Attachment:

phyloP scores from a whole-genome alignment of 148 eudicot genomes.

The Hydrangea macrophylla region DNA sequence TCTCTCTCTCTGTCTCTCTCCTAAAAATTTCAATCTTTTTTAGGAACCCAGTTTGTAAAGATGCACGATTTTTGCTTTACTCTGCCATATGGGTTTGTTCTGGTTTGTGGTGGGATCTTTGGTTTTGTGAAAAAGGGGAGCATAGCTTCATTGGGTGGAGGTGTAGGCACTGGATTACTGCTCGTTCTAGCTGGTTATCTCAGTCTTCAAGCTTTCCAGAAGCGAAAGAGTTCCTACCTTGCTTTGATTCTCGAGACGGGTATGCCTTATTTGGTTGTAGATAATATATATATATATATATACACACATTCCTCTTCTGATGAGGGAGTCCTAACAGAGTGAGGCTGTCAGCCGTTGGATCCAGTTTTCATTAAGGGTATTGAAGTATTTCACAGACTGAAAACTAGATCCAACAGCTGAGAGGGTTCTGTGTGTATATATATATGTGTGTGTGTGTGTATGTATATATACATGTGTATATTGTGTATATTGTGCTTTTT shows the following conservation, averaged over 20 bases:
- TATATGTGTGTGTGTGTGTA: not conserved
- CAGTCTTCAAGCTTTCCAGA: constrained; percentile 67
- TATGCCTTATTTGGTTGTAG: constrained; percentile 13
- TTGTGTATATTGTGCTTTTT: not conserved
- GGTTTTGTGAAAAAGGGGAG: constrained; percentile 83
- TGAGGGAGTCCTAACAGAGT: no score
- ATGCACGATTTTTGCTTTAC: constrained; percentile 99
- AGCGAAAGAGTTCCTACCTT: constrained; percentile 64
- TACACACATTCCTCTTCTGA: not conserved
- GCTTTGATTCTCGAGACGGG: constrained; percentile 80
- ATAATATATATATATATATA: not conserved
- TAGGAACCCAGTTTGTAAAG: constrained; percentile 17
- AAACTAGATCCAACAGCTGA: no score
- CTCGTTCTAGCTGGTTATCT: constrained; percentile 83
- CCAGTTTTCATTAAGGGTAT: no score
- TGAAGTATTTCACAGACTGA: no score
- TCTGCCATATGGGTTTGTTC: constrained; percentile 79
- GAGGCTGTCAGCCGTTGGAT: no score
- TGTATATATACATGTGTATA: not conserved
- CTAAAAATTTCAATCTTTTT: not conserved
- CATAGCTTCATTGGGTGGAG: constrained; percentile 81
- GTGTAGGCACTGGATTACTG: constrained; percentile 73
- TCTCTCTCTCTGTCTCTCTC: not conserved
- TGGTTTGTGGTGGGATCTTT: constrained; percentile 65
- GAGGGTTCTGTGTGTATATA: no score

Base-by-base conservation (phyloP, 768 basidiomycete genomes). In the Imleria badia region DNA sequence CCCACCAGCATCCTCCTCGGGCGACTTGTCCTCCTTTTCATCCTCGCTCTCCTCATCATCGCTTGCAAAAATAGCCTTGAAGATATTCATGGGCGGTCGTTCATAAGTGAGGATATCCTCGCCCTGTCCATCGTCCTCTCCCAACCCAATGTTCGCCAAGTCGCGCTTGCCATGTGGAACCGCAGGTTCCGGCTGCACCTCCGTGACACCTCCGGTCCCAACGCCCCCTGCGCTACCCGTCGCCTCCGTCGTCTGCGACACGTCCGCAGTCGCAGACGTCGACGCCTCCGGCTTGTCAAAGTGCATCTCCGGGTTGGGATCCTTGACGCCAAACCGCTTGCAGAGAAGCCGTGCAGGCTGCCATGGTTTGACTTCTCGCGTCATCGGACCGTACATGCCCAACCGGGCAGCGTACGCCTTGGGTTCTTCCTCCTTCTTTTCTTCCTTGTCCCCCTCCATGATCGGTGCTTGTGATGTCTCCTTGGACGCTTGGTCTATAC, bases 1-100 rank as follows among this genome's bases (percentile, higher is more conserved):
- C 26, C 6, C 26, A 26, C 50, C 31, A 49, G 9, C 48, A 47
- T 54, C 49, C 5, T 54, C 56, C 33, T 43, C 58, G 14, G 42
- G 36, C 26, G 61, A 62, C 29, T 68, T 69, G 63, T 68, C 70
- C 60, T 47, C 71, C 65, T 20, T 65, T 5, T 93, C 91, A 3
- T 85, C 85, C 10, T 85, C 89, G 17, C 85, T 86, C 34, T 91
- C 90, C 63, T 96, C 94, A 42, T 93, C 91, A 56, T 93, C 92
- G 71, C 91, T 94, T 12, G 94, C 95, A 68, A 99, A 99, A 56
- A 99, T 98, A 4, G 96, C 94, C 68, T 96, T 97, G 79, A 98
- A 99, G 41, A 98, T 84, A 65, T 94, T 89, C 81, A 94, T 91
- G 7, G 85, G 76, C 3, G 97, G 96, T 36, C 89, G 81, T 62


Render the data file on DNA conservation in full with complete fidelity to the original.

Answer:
phyloP scores from a whole-genome alignment of 148 eudicot genomes.

The Hydrangea macrophylla region DNA sequence TCTCTCTCTCTGTCTCTCTCCTAAAAATTTCAATCTTTTTTAGGAACCCAGTTTGTAAAGATGCACGATTTTTGCTTTACTCTGCCATATGGGTTTGTTCTGGTTTGTGGTGGGATCTTTGGTTTTGTGAAAAAGGGGAGCATAGCTTCATTGGGTGGAGGTGTAGGCACTGGATTACTGCTCGTTCTAGCTGGTTATCTCAGTCTTCAAGCTTTCCAGAAGCGAAAGAGTTCCTACCTTGCTTTGATTCTCGAGACGGGTATGCCTTATTTGGTTGTAGATAATATATATATATATATATACACACATTCCTCTTCTGATGAGGGAGTCCTAACAGAGTGAGGCTGTCAGCCGTTGGATCCAGTTTTCATTAAGGGTATTGAAGTATTTCACAGACTGAAAACTAGATCCAACAGCTGAGAGGGTTCTGTGTGTATATATATATGTGTGTGTGTGTGTATGTATATATACATGTGTATATTGTGTATATTGTGCTTTTT shows the following conservation, averaged over 20 bases:
- TATATGTGTGTGTGTGTGTA: not conserved
- CAGTCTTCAAGCTTTCCAGA: constrained; percentile 67
- TATGCCTTATTTGGTTGTAG: constrained; percentile 13
- TTGTGTATATTGTGCTTTTT: not conserved
- GGTTTTGTGAAAAAGGGGAG: constrained; percentile 83
- TGAGGGAGTCCTAACAGAGT: no score
- ATGCACGATTTTTGCTTTAC: constrained; percentile 99
- AGCGAAAGAGTTCCTACCTT: constrained; percentile 64
- TACACACATTCCTCTTCTGA: not conserved
- GCTTTGATTCTCGAGACGGG: constrained; percentile 80
- ATAATATATATATATATATA: not conserved
- TAGGAACCCAGTTTGTAAAG: constrained; percentile 17
- AAACTAGATCCAACAGCTGA: no score
- CTCGTTCTAGCTGGTTATCT: constrained; percentile 83
- CCAGTTTTCATTAAGGGTAT: no score
- TGAAGTATTTCACAGACTGA: no score
- TCTGCCATATGGGTTTGTTC: constrained; percentile 79
- GAGGCTGTCAGCCGTTGGAT: no score
- TGTATATATACATGTGTATA: not conserved
- CTAAAAATTTCAATCTTTTT: not conserved
- CATAGCTTCATTGGGTGGAG: constrained; percentile 81
- GTGTAGGCACTGGATTACTG: constrained; percentile 73
- TCTCTCTCTCTGTCTCTCTC: not conserved
- TGGTTTGTGGTGGGATCTTT: constrained; percentile 65
- GAGGGTTCTGTGTGTATATA: no score

Base-by-base conservation (phyloP, 768 basidiomycete genomes). In the Imleria badia region DNA sequence CCCACCAGCATCCTCCTCGGGCGACTTGTCCTCCTTTTCATCCTCGCTCTCCTCATCATCGCTTGCAAAAATAGCCTTGAAGATATTCATGGGCGGTCGTTCATAAGTGAGGATATCCTCGCCCTGTCCATCGTCCTCTCCCAACCCAATGTTCGCCAAGTCGCGCTTGCCATGTGGAACCGCAGGTTCCGGCTGCACCTCCGTGACACCTCCGGTCCCAACGCCCCCTGCGCTACCCGTCGCCTCCGTCGTCTGCGACACGTCCGCAGTCGCAGACGTCGACGCCTCCGGCTTGTCAAAGTGCATCTCCGGGTTGGGATCCTTGACGCCAAACCGCTTGCAGAGAAGCCGTGCAGGCTGCCATGGTTTGACTTCTCGCGTCATCGGACCGTACATGCCCAACCGGGCAGCGTACGCCTTGGGTTCTTCCTCCTTCTTTTCTTCCTTGTCCCCCTCCATGATCGGTGCTTGTGATGTCTCCTTGGACGCTTGGTCTATAC, bases 1-100 rank as follows among this genome's bases (percentile, higher is more conserved):
- C 26, C 6, C 26, A 26, C 50, C 31, A 49, G 9, C 48, A 47
- T 54, C 49, C 5, T 54, C 56, C 33, T 43, C 58, G 14, G 42
- G 36, C 26, G 61, A 62, C 29, T 68, T 69, G 63, T 68, C 70
- C 60, T 47, C 71, C 65, T 20, T 65, T 5, T 93, C 91, A 3
- T 85, C 85, C 10, T 85, C 89, G 17, C 85, T 86, C 34, T 91
- C 90, C 63, T 96, C 94, A 42, T 93, C 91, A 56, T 93, C 92
- G 71, C 91, T 94, T 12, G 94, C 95, A 68, A 99, A 99, A 56
- A 99, T 98, A 4, G 96, C 94, C 68, T 96, T 97, G 79, A 98
- A 99, G 41, A 98, T 84, A 65, T 94, T 89, C 81, A 94, T 91
- G 7, G 85, G 76, C 3, G 97, G 96, T 36, C 89, G 81, T 62